Snap, ah yes.
This is a funny bit, too: I was using Floyd Rose bridges before, during, and after I had that guitar with the Kahler Flyer on it.
SO... there was a time or two when I found myself holding a string and severed ball-end, and the ol' needle-nose plyers in the other, ready to slap myself in the forehead. No soldering would fix /that/ blunder. Hah. Mind you, I just put those ones back into another set bound for a Floyd Rose bridge, and swapped.
I then learned to put the plyers well away from my work area, just to be safe.
The flat-mount Kahler design and principal were great, especially for those who wanted that unwavering action, and had issues with palming a floating fulcrum-style bridge. All of those permutations (theirs was the very best, least intrusive way to add a trem to a Les Paul, to be sure - and I once had to do a restoration job on a Paul that had a Floyd Rose put into it, very professionally, but it had literally rusted all to h3ll - fine tuners immovable, etc.) - and they had a device to add to one of their Spyder (sp?) series fulcrum trems that would 'un-float' the bridge by moving the arm into a downard-pointing position. The medium-end Peavey Vandenberg had this on it (I have a good friend who has this instrument). Nifty idea, but a little 'flexible' - not much accidental force on the bridge required to litterally deform the metal gadget that installed under the bridge to lock out the floating action. So much for locking in tune. Very fussy set-up to get it to lock in just right, and not alter tuning a noticable few cents.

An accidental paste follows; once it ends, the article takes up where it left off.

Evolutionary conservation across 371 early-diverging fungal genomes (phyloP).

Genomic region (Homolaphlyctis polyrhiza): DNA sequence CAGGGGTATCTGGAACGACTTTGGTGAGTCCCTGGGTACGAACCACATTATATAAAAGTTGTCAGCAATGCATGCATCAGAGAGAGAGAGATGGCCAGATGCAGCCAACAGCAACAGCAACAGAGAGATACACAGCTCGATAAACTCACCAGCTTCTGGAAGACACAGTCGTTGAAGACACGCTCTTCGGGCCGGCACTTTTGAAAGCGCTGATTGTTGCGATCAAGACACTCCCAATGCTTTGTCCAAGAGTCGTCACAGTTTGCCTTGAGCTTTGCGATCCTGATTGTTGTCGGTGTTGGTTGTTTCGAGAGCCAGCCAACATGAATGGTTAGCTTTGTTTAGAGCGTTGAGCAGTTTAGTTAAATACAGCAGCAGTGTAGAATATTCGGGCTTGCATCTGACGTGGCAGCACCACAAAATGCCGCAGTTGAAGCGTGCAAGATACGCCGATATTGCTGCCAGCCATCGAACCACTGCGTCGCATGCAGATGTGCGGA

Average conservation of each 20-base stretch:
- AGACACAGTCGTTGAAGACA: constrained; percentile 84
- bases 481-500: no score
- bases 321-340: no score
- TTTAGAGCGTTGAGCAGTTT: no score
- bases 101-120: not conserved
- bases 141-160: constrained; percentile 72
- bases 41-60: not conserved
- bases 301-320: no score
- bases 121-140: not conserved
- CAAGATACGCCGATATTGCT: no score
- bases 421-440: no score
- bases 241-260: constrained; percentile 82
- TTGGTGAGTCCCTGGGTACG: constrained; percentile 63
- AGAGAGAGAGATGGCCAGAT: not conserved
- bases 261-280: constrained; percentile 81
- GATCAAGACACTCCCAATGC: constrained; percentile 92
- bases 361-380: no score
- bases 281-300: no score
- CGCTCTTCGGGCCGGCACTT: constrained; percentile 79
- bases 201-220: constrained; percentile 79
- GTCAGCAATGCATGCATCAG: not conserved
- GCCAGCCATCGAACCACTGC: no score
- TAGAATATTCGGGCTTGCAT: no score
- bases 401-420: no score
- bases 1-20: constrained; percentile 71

In the end, this friend opted to have a Floyd Rose installed.
Mr. Rose certainly did take a superb idea, and raise the bar (pardon pun) - to this day, I measure all bridges against my experiences with the Floyd Rose, including the Edge/LoPro Edge (and I spent a good chunk of time with the Floyds, thanks especially to Ed Van Halen, followed closely by Brad Gillis). The ones I purchased (from back when I almost always kitted my guitars together, usually bastardized [email protected]
instrument) are the ones 'distributed exclusively by Kramer' - still have the one box from the kit.
Now it's primarily in F3nder's hands. So, now Mr. Rose is trying to redefine his own design, taking it to yet another level. My concern is that the technology is much more proprietary than it ever was before (cutting ball ends off of favorite string-brand vs. purchasing specially made double-bullet end strings) thereby eliminating brand options. Maybe, if it catches on, other companies will opt in to offer up compatible sets... but would they really want to tool up for that? I think they'd end up just issuing their own specifications and tolerances to the same company, and just put their name on them. Same strings, basically.
'Scuse long rant - more often than not, I keep my commentary to myself, but when I get going, as you can see...